Pakistani harps are like Pakistani Upipes or flutes. Pretty to look at, or so I hear.

    Participant
    S M on #156047

    You don’t have to return it for a full refund; for pete’s sake, don’t look a gift horse in the mouth. : ) They’re not THAT bad.

    Participant
    unknown-user on #156048

    Hey, if it was a gift there is no harm done.

    Participant
    unknown-user on #156049

    I have encountered five of these harps amongst my students.
    In the worst case the neck cracked in two after a few months.
    Another began to crack along the strings on the soundboard after 3 or 4 years.
    One began to crack along the base and back after about two years.
    The other two have not had problems with breakage yet.

    There is a consistency issue with these and some will last longer than others. It is a matter of whether or not you wish to take that chance. Just realize that it will probably not last well over 10 years, while other harps listed in the above posts will last for decades. There is a problem with the tone because of the thickness of the soundboard which eliminates some of the resonance. There is also a harder edge to the tone when initially plucking the string. If it is not appropriate to return it, you do have something to work with, and you can work with this harp as many people do who start with these. Be sure not to buy a larger version of this type later on because there are much better deals for tone and longevity. There are also humanitarian issues surrounding the building of some harps overseas as the rosewood dust is carcinogenic and should require environmental controls, as I understand it.

    Participant
    unknown-user on #156050

    Gary.
    There is NO controversy. Dont be confused by anonymous posters in these groups. Thats how I ended up buying a crappy Harp based on reviews by the “friends” of the New Jersey luthier I bought from. Just click on my name and you will find out my experience.

    Remember that I gave you examples of what has been written on Harp Column. not just my own opinion. Do us all a favor and go telephone or email THE ACTUAL PROFESSIONALS and UNIVERSITY HARP DEPARTMENTS and see what they tell you about these horribly sounding harp shaped objects …erm I mean otherwise known as “Pakistani harps”

    Let me give you some numbers and emails of REPUTABLE
    people/institutions you can contact:

    Howard Bryan Harp restorer
    H. Bryan & Co.
    howard@hbryan.com
    Phone: 434-239-9966
    Lynchburg, Virginia

    Sylvia woods Harp Center
    (800) 272-4277
    Sylvia Woods Harp Center
    915 N.Glendale Avenue
    Glendale, California 91206
    Phone Number: (818) 956-1363

    INDIANA SCHOOL OF MUSIC HARP DEPARTMENT
    1201 East Third St.
    School of Music
    Indiana University
    Bloomington, IN 47405
    Phone: (812) 855-9846
    Fax: (812) 855-9847
    Office Hours
    Monday?Friday: 8 a.m.?5 p.m.

    Its all too easy to set up an anonymous account here on Harp Column and say whatever you wish without the background or experience in harps. So disregard me and all the other harp posters and make sure you get legitimate answers from “professionals” who have institutions or verifiable credentials behind them, because frankly ANYONE including the sellers of these “Pakistani harps can get on this website and rave about these horrible interments.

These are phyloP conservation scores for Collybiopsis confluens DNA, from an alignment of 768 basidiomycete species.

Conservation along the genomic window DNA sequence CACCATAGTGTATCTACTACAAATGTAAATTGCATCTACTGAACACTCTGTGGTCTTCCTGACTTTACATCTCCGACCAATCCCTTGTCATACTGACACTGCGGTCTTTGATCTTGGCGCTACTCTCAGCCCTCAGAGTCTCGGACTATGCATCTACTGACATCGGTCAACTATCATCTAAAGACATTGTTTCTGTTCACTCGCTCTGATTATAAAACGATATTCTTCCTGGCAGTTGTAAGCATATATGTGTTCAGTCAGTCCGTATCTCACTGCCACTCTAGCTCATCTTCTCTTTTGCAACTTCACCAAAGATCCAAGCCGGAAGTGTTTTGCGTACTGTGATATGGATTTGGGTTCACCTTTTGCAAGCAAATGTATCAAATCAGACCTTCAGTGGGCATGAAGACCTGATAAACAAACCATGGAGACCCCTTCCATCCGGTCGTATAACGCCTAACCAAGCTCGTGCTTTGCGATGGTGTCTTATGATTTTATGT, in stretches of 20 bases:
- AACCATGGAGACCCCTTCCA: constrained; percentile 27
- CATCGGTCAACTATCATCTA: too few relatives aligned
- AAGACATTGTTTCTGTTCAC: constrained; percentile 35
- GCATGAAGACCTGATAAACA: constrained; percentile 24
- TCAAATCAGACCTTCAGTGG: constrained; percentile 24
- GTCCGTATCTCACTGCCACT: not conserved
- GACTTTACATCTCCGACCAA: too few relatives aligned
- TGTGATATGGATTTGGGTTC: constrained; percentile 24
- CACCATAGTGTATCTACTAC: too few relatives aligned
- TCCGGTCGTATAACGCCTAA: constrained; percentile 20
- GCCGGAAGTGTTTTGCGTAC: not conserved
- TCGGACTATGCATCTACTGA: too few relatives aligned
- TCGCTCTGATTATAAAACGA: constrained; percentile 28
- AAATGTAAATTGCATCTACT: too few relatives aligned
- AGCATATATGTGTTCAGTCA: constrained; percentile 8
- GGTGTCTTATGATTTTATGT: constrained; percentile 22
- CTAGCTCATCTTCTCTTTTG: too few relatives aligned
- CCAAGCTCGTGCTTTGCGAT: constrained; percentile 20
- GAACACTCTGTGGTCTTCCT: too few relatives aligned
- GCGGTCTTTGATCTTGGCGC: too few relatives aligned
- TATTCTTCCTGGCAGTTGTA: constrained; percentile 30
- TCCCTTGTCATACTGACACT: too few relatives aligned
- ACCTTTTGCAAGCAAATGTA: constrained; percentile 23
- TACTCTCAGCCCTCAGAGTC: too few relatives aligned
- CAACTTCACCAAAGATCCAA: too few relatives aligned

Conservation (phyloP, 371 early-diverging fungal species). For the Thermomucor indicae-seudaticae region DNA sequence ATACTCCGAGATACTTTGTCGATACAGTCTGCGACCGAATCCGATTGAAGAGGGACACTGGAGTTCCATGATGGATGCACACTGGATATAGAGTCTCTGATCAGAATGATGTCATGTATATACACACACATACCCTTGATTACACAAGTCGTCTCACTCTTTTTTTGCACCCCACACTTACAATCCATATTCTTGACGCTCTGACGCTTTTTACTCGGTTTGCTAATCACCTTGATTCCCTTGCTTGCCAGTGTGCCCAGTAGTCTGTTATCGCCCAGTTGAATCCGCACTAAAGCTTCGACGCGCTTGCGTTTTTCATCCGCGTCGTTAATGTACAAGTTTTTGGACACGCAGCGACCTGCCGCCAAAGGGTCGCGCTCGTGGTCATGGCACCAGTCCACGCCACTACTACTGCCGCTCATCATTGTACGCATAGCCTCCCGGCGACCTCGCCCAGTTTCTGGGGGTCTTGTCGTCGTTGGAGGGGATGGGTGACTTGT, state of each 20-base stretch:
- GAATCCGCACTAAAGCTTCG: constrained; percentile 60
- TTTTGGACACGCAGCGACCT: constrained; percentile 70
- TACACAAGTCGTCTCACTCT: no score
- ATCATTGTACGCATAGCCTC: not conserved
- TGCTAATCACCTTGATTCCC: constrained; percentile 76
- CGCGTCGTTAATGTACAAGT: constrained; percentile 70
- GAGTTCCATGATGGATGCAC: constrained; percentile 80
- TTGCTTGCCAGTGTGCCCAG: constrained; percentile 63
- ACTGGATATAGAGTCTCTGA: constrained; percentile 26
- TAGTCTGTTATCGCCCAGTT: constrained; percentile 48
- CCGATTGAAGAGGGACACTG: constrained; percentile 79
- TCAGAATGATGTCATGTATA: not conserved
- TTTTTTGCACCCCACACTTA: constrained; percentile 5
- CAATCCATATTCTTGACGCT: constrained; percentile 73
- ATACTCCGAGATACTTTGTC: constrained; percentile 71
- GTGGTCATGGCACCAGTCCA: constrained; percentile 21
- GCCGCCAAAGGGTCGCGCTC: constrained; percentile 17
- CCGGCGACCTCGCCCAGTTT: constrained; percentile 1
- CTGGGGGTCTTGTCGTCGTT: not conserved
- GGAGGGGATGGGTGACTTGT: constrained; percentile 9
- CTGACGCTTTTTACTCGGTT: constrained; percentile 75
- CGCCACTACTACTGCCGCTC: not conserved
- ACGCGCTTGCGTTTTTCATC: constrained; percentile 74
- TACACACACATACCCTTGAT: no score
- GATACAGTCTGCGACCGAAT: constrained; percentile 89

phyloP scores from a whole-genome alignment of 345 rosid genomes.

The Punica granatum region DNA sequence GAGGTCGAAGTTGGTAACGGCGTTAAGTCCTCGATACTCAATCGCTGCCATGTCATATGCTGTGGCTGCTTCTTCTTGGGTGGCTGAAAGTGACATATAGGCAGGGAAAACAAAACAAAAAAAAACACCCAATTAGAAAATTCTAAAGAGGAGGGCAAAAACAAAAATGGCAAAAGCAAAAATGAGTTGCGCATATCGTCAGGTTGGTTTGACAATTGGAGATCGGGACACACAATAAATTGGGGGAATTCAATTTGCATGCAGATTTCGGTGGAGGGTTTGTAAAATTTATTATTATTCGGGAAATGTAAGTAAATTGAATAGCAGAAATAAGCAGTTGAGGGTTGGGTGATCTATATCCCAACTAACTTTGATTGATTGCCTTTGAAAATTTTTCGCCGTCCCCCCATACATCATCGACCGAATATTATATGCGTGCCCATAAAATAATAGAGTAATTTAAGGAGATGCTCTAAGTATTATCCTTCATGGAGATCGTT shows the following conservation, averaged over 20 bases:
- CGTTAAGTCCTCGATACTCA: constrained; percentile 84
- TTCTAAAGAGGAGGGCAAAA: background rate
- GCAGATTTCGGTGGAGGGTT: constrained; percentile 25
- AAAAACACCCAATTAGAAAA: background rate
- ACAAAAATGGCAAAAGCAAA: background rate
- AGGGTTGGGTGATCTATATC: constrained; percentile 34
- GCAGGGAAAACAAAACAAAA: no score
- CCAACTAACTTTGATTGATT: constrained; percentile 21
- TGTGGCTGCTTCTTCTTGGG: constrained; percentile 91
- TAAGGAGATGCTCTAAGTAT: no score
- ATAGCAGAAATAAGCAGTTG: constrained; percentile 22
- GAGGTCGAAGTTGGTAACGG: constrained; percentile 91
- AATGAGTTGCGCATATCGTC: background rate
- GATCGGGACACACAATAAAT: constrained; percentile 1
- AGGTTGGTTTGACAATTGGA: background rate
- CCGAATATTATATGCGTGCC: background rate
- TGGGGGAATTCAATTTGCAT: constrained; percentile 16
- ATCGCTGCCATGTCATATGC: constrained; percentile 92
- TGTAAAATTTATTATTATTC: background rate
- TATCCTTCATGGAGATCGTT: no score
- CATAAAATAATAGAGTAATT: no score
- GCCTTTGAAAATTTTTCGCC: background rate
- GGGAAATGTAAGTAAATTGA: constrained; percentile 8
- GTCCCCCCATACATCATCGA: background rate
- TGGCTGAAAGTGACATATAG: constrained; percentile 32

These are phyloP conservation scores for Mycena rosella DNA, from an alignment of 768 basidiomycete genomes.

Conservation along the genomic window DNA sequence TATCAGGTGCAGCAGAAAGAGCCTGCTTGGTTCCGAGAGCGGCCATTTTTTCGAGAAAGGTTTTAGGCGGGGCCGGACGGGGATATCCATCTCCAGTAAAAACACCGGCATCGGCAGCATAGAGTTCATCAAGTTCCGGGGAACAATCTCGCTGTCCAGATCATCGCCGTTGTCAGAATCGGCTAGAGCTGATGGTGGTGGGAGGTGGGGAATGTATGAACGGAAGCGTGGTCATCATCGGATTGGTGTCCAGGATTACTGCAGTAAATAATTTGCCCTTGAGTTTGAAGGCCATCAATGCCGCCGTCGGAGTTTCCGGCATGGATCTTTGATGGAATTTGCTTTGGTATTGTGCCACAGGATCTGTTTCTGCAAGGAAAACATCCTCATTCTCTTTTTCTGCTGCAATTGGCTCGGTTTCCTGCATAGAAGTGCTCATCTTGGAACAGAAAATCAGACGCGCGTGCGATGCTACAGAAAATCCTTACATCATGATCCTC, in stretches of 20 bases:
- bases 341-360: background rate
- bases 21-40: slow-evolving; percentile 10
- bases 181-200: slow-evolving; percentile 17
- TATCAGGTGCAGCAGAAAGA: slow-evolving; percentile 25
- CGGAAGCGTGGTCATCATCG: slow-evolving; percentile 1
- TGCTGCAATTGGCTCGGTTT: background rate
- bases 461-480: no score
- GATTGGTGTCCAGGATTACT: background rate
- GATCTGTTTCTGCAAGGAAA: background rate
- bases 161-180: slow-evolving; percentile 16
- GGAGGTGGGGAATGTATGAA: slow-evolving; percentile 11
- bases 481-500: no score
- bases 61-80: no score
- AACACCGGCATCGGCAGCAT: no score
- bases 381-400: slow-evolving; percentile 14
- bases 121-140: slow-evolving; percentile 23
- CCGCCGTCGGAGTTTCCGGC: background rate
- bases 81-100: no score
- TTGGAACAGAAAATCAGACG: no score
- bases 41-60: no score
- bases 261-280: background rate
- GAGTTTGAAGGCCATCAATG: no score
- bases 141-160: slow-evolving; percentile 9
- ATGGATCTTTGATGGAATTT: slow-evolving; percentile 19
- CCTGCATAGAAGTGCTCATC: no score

I say: Go to the actual people who run harp departments and teach harp. You will get the answer. There is no debate. Just telephone the ?professionals? rather than relaying on the responses of anonymous posters on an online discussion group

    Participant
    unknown-user on #156051

    Dear Gary,
    Helen is correct about all this. These harps are a very sad tale. I just got a new student who has one of these, and it is what she has to work with for now. Even though these are only a few hundred dollars, that is still a great sacrifice for some folks and they do feel emotionally attached to their purchase because it is a gift and/or required financial sacrifice. Anyone reading this please don’t intentionally buy one because of the many problems surrounding these Pakistani rosewood harps.

    The Harpsicles/Sharpsicles, Blevins discounted harps, Dusty Strings Ravenna are all better options for the least expensive harps. It is important to develop the best sense of tone from the beginning if at all possible.

    Participant
    Tacye on #156052

    I have never yet met a Pakistani harp I would wish to play in preference to say a $10 plastic recorder, yet I love my decent harps far more than my

    Participant
    unknown-user on #156053

    Thank you all for you responses, I can’t return the harp because she bought it about 7-8 years ago and was intending to learn to play bu it just sat in the corner of the room collecting dust.

    Participant
    william-weber on #156054

    To give you some idea of my expectations from a harp, I kit-built my first one back in 1980. It’s still playable, despite a shocking tear around a mortise/spline joint.

    Participant
    michael-rockowitz on #156055

    Gary,

    This is one of the perennial semi-controversies on this forum.

    Participant
    Liam M on #156056

    Nor does anyone else, but it does happen frequently.

    Participant
    Audrey Nickel on #156057

    I doubt that, actually, as Harpsicle, Dusty Strings, and other makers that have

Viewing 15 posts - 1 through 15 (of 28 total)
  • The forum ‘Amateur Harpists’ is closed to new topics and replies.